The operator of the largest light-rail system in the U.S., Dallas Area Rapid Transit (DART) is a robust multimodal transit system covering some 700 square miles and comprising 13 cities.
DART is responsible for more than 120 bus routes and 12,000 bus stops, paratransit services and HOV lanes. Additionally, the agency operates a 35-mile commuter rail line to Fort Worth jointly with the Fort Worth T and operates a 21-mile commuter rail to Denton for the Denton County Transportation Authority.
The light-rail system represents a real cultural shift in a region known for “car culture” and an extensive (if congested) freeway system. Comprising 90 miles of light-rail transit (LRT), the system is still growing. In 2012, DART opened the first two of three phases of the 14-mile Orange Line; the final phase, which will connect the DART system to DFW International Airport, is scheduled to open in 2014.
DART previously has constructed its light-rail system along existing railroad corridors that the agency owns. The Orange Line, however, forges a new right-of-way on its path through the suburban city of Irving. Fortunately, there were very few property owners along the new alignment. Property acquisition was a joint effort between the public entities involved and required especially close coordination between DART and the Texas Department of Transportation (TxDOT).
A defining characteristic of the project has been its aggressive schedule. The design-build model—new to DART—allowed the agency to meet ambitious construction milestones. The delivery model heralded a cultural change within the agency and required understanding of new roles for design management, contract administration and quality oversight.
The technical challenges were plentiful and varied. These included crossing the Elm Fork of the Trinity River; inserting the alignment between the frontage road and main lanes of a freeway under construction; laying an embedded track section through an urban setting; and constructing a rail alignment on an airport at the end of active runways.
Threading the needle
Crossing the Elm Fork meant implementing the U.S. Army Corps of Engineers’ post-Katrina rules for construction on or around levees. The bridge substructure had to be at least 50 ft from the wet and dry toe of slope of the levee. As a result, the bridge span is 260 ft. To add to DART’s challenges, a 357-kW overhead transmission line could not be relocated; at the same time, the bridge had to provide at least 7 ft of clearance over the future top of the levee to provide maintenance access. This portion of the project became known as “Thread the Needle,” and it required an innovative approach.
The key to success: Designing a bridge structure with minimal depth and maximum resistance to unloaded natural frequency of vibration. The design-builder developed a five-segment, post-tensioned, precast-concrete-girder structure totaling 550 ft long (145-ft flanking spans and a 260-ft main span). This type of long bridge span was unique for a light-rail bridge structure.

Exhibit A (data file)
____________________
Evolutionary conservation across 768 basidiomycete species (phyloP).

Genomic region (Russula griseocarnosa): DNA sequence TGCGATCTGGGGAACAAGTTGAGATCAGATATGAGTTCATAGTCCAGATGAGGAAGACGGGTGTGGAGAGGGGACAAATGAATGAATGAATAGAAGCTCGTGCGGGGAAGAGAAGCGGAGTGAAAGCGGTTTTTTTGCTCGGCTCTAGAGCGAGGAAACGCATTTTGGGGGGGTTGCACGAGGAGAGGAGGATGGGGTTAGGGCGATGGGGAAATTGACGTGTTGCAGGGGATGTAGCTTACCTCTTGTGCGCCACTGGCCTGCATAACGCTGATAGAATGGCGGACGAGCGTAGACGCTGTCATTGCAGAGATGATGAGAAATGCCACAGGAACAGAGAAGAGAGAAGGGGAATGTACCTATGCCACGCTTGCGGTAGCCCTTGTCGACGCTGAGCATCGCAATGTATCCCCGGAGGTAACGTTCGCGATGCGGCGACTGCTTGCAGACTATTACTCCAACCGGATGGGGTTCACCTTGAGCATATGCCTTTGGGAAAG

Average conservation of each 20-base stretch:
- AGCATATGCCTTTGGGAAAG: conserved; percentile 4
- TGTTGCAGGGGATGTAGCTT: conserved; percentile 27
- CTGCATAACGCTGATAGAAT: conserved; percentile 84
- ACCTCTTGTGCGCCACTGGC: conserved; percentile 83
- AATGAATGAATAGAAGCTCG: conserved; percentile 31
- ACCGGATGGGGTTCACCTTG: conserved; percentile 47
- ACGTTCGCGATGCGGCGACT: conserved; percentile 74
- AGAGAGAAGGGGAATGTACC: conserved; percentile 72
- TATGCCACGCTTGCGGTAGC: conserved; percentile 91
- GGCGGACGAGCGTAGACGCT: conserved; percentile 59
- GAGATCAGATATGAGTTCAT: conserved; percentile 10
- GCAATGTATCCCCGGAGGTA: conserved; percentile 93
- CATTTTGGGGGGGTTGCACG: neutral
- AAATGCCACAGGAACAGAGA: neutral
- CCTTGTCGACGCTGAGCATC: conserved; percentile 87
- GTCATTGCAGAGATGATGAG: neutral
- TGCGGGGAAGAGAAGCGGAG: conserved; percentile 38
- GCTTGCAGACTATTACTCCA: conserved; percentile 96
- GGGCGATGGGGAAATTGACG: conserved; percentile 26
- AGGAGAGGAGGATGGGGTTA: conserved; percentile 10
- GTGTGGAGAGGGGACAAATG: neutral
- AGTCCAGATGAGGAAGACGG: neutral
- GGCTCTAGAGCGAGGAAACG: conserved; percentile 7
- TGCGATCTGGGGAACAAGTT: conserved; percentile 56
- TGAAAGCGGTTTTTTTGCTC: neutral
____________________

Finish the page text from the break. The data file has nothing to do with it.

DART secured the services of a long-bridge expert to help review the proposed structure. The final configuration for the main span comprised six girders varying in depth from 11 ft at the pier to 7 ft at midspan. The main span was constructed with a drop-in segment 160 ft long. This was the longest precast concrete girder ever made in Texas. This special bridge section was part of a 7,555-ft-long aerial structure crossing major arterial roadways, I-35E and the Elm Fork of the Trinity River.
Each of the six drop-in girders weighed 225,000 lb. A 900-ton crane, one of the largest in Texas, was erected to set them. Assembling the crane involved transporting it—in pieces—with 60 trailer trucks and bringing in a smaller, 350-ton crane to assemble it. The 900-ton crane carried 400,000 lb of counterweight, and an additional 600,000 lb of counterweight was immediately adjacent to the crane to use when the boom reached a certain point while setting the drop-in girders. After the girders were in place, the post-tensioning took place and the cables were grouted.
Pushing the “envelope”
Another challenge involved designing and constructing a 1.25-mile section within Texas State Highway 114. TxDOT was reconstructing and widening the highway, and the new LRT alignment was to be placed in an envelope between the new frontage road and the reconstructed main lanes.
The design-builder had to rely on the proposed plans for the highway rather than “as-built” conditions when developing the final design for the Orange Line. The design also had to account for future improvements to an adjacent section of SH 114 at the Loop 12 interchange—improvements that were barely in the planning phase.